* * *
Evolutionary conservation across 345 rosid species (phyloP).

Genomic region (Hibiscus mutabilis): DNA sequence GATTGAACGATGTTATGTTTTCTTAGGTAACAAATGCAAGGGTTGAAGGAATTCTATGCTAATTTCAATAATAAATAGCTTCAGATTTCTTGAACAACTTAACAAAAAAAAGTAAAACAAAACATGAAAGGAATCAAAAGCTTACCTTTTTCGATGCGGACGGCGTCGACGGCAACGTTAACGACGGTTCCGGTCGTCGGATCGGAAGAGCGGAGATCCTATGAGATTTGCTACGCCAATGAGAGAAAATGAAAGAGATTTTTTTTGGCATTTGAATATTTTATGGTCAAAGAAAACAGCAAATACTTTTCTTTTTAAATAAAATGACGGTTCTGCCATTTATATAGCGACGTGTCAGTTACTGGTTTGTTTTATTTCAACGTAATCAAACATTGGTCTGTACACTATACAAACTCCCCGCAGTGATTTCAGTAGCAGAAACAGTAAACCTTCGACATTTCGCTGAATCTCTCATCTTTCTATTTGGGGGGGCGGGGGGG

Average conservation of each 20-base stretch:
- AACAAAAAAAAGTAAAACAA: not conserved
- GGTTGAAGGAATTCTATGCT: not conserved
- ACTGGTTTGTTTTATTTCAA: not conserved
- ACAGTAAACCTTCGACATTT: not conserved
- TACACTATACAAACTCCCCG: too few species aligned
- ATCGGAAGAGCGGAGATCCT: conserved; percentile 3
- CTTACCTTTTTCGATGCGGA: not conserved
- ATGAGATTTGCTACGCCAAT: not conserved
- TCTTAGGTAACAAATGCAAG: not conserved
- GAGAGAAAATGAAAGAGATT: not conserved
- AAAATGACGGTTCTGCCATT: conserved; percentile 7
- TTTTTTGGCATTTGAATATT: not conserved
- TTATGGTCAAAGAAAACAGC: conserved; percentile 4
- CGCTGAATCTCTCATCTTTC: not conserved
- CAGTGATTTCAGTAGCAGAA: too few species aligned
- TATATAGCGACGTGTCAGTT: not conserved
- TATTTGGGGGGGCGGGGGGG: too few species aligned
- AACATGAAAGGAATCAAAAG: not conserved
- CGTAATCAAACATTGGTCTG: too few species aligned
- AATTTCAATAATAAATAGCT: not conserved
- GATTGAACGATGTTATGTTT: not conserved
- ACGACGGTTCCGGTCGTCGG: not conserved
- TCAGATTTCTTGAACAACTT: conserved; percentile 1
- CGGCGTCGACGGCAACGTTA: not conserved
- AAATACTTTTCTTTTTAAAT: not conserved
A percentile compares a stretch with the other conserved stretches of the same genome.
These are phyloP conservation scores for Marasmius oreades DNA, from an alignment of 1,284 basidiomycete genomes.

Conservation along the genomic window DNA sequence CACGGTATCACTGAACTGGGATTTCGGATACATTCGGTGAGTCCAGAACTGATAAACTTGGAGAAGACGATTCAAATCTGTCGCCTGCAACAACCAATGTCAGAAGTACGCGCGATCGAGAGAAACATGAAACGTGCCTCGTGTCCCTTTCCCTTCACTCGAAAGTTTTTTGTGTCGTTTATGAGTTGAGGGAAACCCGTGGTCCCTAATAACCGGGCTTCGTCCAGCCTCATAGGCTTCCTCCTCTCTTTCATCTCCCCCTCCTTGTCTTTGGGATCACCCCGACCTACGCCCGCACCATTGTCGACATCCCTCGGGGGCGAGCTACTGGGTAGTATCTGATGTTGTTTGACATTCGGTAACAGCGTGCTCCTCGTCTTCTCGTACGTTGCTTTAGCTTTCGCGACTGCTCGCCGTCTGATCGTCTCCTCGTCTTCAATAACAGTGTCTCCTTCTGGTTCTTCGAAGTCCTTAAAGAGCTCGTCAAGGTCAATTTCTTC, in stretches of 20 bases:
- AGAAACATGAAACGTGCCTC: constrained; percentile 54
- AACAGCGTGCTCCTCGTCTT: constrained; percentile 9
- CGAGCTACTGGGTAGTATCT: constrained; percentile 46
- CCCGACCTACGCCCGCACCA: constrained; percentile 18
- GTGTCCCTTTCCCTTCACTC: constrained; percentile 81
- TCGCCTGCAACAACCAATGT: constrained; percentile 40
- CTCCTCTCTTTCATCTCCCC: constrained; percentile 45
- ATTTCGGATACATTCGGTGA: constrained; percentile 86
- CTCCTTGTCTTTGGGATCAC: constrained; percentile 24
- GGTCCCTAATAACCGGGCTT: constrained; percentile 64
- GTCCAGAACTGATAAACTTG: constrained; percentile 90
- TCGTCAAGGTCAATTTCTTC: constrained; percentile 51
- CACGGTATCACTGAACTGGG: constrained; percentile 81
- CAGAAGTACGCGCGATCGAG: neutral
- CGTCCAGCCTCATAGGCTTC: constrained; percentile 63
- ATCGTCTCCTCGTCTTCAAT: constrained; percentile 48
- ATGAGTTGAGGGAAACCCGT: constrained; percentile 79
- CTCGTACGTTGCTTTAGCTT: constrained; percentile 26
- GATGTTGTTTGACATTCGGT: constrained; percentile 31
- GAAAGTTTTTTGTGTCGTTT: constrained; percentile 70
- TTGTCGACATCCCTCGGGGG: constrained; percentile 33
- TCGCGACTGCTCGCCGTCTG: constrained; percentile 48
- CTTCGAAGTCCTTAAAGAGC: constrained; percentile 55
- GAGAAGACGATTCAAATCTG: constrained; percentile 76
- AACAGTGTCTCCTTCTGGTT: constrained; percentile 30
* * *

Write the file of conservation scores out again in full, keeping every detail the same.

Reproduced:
Evolutionary conservation across 345 rosid species (phyloP).

Genomic region (Hibiscus mutabilis): DNA sequence GATTGAACGATGTTATGTTTTCTTAGGTAACAAATGCAAGGGTTGAAGGAATTCTATGCTAATTTCAATAATAAATAGCTTCAGATTTCTTGAACAACTTAACAAAAAAAAGTAAAACAAAACATGAAAGGAATCAAAAGCTTACCTTTTTCGATGCGGACGGCGTCGACGGCAACGTTAACGACGGTTCCGGTCGTCGGATCGGAAGAGCGGAGATCCTATGAGATTTGCTACGCCAATGAGAGAAAATGAAAGAGATTTTTTTTGGCATTTGAATATTTTATGGTCAAAGAAAACAGCAAATACTTTTCTTTTTAAATAAAATGACGGTTCTGCCATTTATATAGCGACGTGTCAGTTACTGGTTTGTTTTATTTCAACGTAATCAAACATTGGTCTGTACACTATACAAACTCCCCGCAGTGATTTCAGTAGCAGAAACAGTAAACCTTCGACATTTCGCTGAATCTCTCATCTTTCTATTTGGGGGGGCGGGGGGG

Average conservation of each 20-base stretch:
- AACAAAAAAAAGTAAAACAA: not conserved
- GGTTGAAGGAATTCTATGCT: not conserved
- ACTGGTTTGTTTTATTTCAA: not conserved
- ACAGTAAACCTTCGACATTT: not conserved
- TACACTATACAAACTCCCCG: too few species aligned
- ATCGGAAGAGCGGAGATCCT: conserved; percentile 3
- CTTACCTTTTTCGATGCGGA: not conserved
- ATGAGATTTGCTACGCCAAT: not conserved
- TCTTAGGTAACAAATGCAAG: not conserved
- GAGAGAAAATGAAAGAGATT: not conserved
- AAAATGACGGTTCTGCCATT: conserved; percentile 7
- TTTTTTGGCATTTGAATATT: not conserved
- TTATGGTCAAAGAAAACAGC: conserved; percentile 4
- CGCTGAATCTCTCATCTTTC: not conserved
- CAGTGATTTCAGTAGCAGAA: too few species aligned
- TATATAGCGACGTGTCAGTT: not conserved
- TATTTGGGGGGGCGGGGGGG: too few species aligned
- AACATGAAAGGAATCAAAAG: not conserved
- CGTAATCAAACATTGGTCTG: too few species aligned
- AATTTCAATAATAAATAGCT: not conserved
- GATTGAACGATGTTATGTTT: not conserved
- ACGACGGTTCCGGTCGTCGG: not conserved
- TCAGATTTCTTGAACAACTT: conserved; percentile 1
- CGGCGTCGACGGCAACGTTA: not conserved
- AAATACTTTTCTTTTTAAAT: not conserved
A percentile compares a stretch with the other conserved stretches of the same genome.
These are phyloP conservation scores for Marasmius oreades DNA, from an alignment of 1,284 basidiomycete genomes.

Conservation along the genomic window DNA sequence CACGGTATCACTGAACTGGGATTTCGGATACATTCGGTGAGTCCAGAACTGATAAACTTGGAGAAGACGATTCAAATCTGTCGCCTGCAACAACCAATGTCAGAAGTACGCGCGATCGAGAGAAACATGAAACGTGCCTCGTGTCCCTTTCCCTTCACTCGAAAGTTTTTTGTGTCGTTTATGAGTTGAGGGAAACCCGTGGTCCCTAATAACCGGGCTTCGTCCAGCCTCATAGGCTTCCTCCTCTCTTTCATCTCCCCCTCCTTGTCTTTGGGATCACCCCGACCTACGCCCGCACCATTGTCGACATCCCTCGGGGGCGAGCTACTGGGTAGTATCTGATGTTGTTTGACATTCGGTAACAGCGTGCTCCTCGTCTTCTCGTACGTTGCTTTAGCTTTCGCGACTGCTCGCCGTCTGATCGTCTCCTCGTCTTCAATAACAGTGTCTCCTTCTGGTTCTTCGAAGTCCTTAAAGAGCTCGTCAAGGTCAATTTCTTC, in stretches of 20 bases:
- AGAAACATGAAACGTGCCTC: constrained; percentile 54
- AACAGCGTGCTCCTCGTCTT: constrained; percentile 9
- CGAGCTACTGGGTAGTATCT: constrained; percentile 46
- CCCGACCTACGCCCGCACCA: constrained; percentile 18
- GTGTCCCTTTCCCTTCACTC: constrained; percentile 81
- TCGCCTGCAACAACCAATGT: constrained; percentile 40
- CTCCTCTCTTTCATCTCCCC: constrained; percentile 45
- ATTTCGGATACATTCGGTGA: constrained; percentile 86
- CTCCTTGTCTTTGGGATCAC: constrained; percentile 24
- GGTCCCTAATAACCGGGCTT: constrained; percentile 64
- GTCCAGAACTGATAAACTTG: constrained; percentile 90
- TCGTCAAGGTCAATTTCTTC: constrained; percentile 51
- CACGGTATCACTGAACTGGG: constrained; percentile 81
- CAGAAGTACGCGCGATCGAG: neutral
- CGTCCAGCCTCATAGGCTTC: constrained; percentile 63
- ATCGTCTCCTCGTCTTCAAT: constrained; percentile 48
- ATGAGTTGAGGGAAACCCGT: constrained; percentile 79
- CTCGTACGTTGCTTTAGCTT: constrained; percentile 26
- GATGTTGTTTGACATTCGGT: constrained; percentile 31
- GAAAGTTTTTTGTGTCGTTT: constrained; percentile 70
- TTGTCGACATCCCTCGGGGG: constrained; percentile 33
- TCGCGACTGCTCGCCGTCTG: constrained; percentile 48
- CTTCGAAGTCCTTAAAGAGC: constrained; percentile 55
- GAGAAGACGATTCAAATCTG: constrained; percentile 76
- AACAGTGTCTCCTTCTGGTT: constrained; percentile 30